Pilgrim at Tinker Creek won the Pullitzer Prize in 1975. I found this copy on a Bookcrossing bookshelf a couple of months ago. This is an amazing book! It's a journal of the author's year in her home near Tinker Creek in Virginia's Blue Ridge Mountains, including her observations and thoughts on solitude, writing, religion, and nature. She records everything in amazing detail, making you wish you could see more yourself when you're out observing nature. Woven seamlessly into her observations are thoughts about how nature fits together and finds a balance; the meaning of life and death for humans and for other living things and a spiritual searching. She has a wonderful ability to see the long time scale and to make connections that most people don't make on a conscious level and that would probably help us all if we could develop the same ability:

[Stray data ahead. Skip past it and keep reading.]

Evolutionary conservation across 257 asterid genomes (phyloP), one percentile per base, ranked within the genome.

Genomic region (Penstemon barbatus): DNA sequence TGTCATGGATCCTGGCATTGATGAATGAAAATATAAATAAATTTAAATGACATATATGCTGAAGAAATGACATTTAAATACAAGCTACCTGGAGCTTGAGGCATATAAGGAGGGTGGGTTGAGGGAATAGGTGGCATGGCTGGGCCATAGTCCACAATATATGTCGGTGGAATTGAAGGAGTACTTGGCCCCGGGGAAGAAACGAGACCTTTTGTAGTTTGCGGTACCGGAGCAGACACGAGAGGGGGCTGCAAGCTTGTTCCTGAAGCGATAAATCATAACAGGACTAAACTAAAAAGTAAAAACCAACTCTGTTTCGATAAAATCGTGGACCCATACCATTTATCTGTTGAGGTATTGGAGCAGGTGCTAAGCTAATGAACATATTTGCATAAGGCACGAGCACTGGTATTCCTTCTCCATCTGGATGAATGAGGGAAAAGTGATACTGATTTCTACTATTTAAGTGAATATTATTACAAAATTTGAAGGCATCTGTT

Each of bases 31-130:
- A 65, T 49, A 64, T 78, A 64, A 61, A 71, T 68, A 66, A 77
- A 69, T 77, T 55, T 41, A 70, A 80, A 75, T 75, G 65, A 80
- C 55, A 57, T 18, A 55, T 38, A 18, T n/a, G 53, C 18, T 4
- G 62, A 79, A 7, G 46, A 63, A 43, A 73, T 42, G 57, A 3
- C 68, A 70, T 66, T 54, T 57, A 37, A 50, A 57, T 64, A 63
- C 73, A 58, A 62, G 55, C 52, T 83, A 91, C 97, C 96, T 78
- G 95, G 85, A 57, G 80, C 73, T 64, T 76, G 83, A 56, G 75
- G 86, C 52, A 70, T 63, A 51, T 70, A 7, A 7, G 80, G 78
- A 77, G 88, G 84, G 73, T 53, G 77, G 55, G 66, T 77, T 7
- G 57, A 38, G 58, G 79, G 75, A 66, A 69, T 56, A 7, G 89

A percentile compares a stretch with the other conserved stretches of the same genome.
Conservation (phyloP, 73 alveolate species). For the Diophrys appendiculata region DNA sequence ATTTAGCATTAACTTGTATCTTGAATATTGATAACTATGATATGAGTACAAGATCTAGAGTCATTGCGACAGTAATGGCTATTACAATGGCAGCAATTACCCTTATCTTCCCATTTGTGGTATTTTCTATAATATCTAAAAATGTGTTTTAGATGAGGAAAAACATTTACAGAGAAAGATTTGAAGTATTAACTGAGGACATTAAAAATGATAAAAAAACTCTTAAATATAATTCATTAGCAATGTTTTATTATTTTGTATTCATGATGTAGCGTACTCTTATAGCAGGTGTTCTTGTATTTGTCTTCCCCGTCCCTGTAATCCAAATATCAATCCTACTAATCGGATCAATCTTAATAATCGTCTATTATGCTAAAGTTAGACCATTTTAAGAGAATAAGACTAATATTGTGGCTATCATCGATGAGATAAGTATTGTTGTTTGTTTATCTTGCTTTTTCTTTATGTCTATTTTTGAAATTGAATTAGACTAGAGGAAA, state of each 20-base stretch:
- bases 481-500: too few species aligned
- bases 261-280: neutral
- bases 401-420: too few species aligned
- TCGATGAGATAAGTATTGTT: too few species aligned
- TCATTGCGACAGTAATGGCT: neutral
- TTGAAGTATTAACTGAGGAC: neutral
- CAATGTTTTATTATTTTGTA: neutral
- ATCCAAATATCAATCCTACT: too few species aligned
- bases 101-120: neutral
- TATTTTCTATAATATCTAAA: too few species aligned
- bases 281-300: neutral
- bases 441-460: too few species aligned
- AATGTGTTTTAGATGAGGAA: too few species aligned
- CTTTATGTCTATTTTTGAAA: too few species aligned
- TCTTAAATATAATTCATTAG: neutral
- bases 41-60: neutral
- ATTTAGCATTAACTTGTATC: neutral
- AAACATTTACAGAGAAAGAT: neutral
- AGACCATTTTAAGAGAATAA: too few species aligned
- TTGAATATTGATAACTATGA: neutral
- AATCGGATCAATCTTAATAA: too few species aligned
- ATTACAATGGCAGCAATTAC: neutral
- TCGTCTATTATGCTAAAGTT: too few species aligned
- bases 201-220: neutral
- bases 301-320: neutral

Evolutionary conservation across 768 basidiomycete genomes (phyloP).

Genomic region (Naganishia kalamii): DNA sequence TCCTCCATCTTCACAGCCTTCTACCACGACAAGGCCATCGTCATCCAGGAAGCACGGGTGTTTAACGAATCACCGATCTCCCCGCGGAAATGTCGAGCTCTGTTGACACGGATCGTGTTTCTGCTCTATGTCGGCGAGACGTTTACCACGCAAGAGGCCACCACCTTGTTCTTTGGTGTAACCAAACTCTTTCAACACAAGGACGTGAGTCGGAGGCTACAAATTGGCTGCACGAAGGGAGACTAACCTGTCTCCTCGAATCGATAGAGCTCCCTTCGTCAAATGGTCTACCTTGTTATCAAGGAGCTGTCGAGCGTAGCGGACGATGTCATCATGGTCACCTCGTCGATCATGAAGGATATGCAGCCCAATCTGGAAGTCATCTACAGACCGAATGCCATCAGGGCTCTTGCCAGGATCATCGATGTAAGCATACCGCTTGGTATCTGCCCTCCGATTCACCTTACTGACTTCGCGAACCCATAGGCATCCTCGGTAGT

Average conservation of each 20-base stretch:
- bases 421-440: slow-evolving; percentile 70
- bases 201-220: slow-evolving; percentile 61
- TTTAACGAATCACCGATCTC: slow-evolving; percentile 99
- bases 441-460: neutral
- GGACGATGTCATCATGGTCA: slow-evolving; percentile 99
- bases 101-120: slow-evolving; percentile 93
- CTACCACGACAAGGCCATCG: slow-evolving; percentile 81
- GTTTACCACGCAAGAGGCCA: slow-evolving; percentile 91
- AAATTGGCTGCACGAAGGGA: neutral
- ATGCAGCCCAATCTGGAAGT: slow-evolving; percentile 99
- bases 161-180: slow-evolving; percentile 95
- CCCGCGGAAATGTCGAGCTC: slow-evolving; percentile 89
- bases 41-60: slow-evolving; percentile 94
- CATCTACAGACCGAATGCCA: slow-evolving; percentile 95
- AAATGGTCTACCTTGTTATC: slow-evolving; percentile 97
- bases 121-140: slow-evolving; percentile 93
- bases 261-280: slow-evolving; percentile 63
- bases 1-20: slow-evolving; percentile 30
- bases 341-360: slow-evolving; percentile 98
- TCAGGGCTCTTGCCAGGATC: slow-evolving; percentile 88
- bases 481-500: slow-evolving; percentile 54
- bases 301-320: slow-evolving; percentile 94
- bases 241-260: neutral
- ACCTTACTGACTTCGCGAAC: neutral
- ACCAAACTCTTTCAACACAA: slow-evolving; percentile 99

...the duck pond is rapidly turning into a landfill of its own, a landfill paved in frogs. There are a million frogs here, bullfrogs hopping all over each other on tangled mats of algae. And the pond is filling up. Small ponds don't live very long, especially in the south. Decaying matter piles up on the bottom, depleting oxygen and the shore plants march to the middle. In another couple of centuries, if no one interferes the duck pond will be a hickory forest.
A wonderful book for anyone who loves nature.
Pilgrim at Tinker Creek by Annie Dillard published by Harper's Magazine Press, 1974.
As ever, red text in this post is a hyperlink and takes you to a page where you can find out more!